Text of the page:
The price/earnings ratio (P/E) has a multiplier effect on stock returns. Over 10–20 years, it can dramatically increase or decrease your total return.
In the secular bear market of the 1960s and ‘70s, shrinking P/E ate away almost all the return from earnings growth and dividend yield.
In the 1980s and ‘90s, rising P/E more than doubled the return for investors.
But P/E’s effect goes beyond earnings and capital gains. It has a big effect on dividend yield, too.
The chart below shows a high correlation between P/E ratio and dividend yield.
Historically, High P/E leads to low dividend yields and low P/E leads to high dividend yields.
For example, the same dividend yield is twice as big under P/E at 10 than it is under a 20 P/E.
Bottom line: a low P/E raises the odds of both higher returns and higher dividend yields.
So, where is today’s market on the valuation spectrum?
Fairly Valued or Overvalued?
Actual reported earnings show that today’s P/E stands near 20 and up to 30 in a few instances.
The long-term historical average is around 15. P/E has declined below 10 only during periods of high inflation or significant deflation. And when inflation is low and stable, it rises toward the mid-20s.
That means P/E is now above average. The question is: is it fairly valued?
The next chart shows a long history of economic growth (measured with nominal gross domestic product) and earnings growth (measured with earnings per share for S&P 500 companies).
We see the effects of business cycle fluctuations in EPS around a steadier economic growth in GDP:
Some investors believe the elevated corporate earnings are unlikely to revert. They cite tax changes, trends in service industries, technology, and other causes.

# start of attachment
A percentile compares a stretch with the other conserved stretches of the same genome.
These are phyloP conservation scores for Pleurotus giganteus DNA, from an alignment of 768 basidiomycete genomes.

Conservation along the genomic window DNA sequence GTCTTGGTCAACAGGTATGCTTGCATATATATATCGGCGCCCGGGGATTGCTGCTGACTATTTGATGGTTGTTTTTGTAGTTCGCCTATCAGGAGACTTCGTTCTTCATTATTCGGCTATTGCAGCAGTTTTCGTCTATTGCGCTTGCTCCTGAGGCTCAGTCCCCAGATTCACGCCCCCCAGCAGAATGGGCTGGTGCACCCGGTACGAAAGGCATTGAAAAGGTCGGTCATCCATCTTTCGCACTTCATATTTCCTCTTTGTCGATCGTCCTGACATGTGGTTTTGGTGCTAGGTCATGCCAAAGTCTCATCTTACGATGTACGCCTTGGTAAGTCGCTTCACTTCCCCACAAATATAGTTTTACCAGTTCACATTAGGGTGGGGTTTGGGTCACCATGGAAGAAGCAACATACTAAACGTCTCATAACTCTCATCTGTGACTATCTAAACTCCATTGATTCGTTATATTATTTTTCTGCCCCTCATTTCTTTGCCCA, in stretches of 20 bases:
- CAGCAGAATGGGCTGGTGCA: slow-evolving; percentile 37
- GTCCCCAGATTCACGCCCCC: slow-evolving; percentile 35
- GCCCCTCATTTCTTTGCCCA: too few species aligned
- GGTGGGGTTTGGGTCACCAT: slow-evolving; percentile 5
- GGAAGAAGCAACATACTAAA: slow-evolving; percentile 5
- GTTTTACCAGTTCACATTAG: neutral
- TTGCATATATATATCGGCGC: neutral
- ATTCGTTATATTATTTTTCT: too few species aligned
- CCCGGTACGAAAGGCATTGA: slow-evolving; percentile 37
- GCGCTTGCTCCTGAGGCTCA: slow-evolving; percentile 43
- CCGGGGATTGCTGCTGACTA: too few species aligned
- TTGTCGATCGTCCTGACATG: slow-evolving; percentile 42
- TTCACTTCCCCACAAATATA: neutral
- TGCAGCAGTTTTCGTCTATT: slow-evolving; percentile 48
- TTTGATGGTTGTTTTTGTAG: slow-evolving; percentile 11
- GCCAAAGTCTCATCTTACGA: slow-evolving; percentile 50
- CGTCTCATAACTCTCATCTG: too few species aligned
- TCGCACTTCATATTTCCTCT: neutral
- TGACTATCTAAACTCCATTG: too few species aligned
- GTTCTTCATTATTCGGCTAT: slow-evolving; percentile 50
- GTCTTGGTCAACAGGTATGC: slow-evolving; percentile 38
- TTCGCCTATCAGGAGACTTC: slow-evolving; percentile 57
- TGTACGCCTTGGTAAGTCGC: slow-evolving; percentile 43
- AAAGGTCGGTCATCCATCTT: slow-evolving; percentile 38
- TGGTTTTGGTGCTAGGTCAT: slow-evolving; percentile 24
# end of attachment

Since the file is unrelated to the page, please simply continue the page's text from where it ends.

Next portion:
Yet all those factors have affected the economy for more than a century. None have prevented business cycle-driven reversion.
Plus, if we were earlier in the cycle, P/E would be near 20 and the market would be fairly valued. That’s not the case today.
Using various methods to normalize the business cycle shows us that P/E now is near 30. As such, the market is at high risk of correction.
What to Do About It
Warren Buffett’s first rule of investing is: “Never lose money.” His second rule is to never forget the first rule!
It’s true because losses have a disproportionate effect on future returns compared to gains.
The next chart shows how a small loss needs a larger gain to break even. Getting back where you started requires progressively higher gains as losses grow:
The relationship works in both directions. A 40% loss can wipe out a 67% gain. Likewise, a 40% loss requires a 67% gain to recover.
This disproportionate effect occurs because the loss occurs on the higher value.
There are many ways to manage portfolio risk and control losses, including:
- direct hedges (e.g., options),
- active management (e.g., dollar cost averaging, rebalancing, value investing),
- portfolio structure (e.g., diversification).
You can achieve diversification portfolio-wise in a number of ways.
First, hold securities not correlated with each other so the portfolio’s engines work independently.
Second, include holdings that are historically counter-correlated. These holdings are expected to zag when other holdings zig.
The goal is not to find direct offsets, but rather to expect that each component will deliver more upside than downside.
And don’t let this discourage you altogether.
The outlook of low returns is not destiny. It is only a statement of current market conditions. Recognizing it helps you better manage investment portfolios.
There are many options for your portfolio other than investing in highly valued stocks. Ask your investment advisor about such options.
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John Mauldin is the chairman of Mauldin Economics, which publishes a growing number of investing resources, including both free and paid publications aimed at helping investors do better in today's challenging economy.
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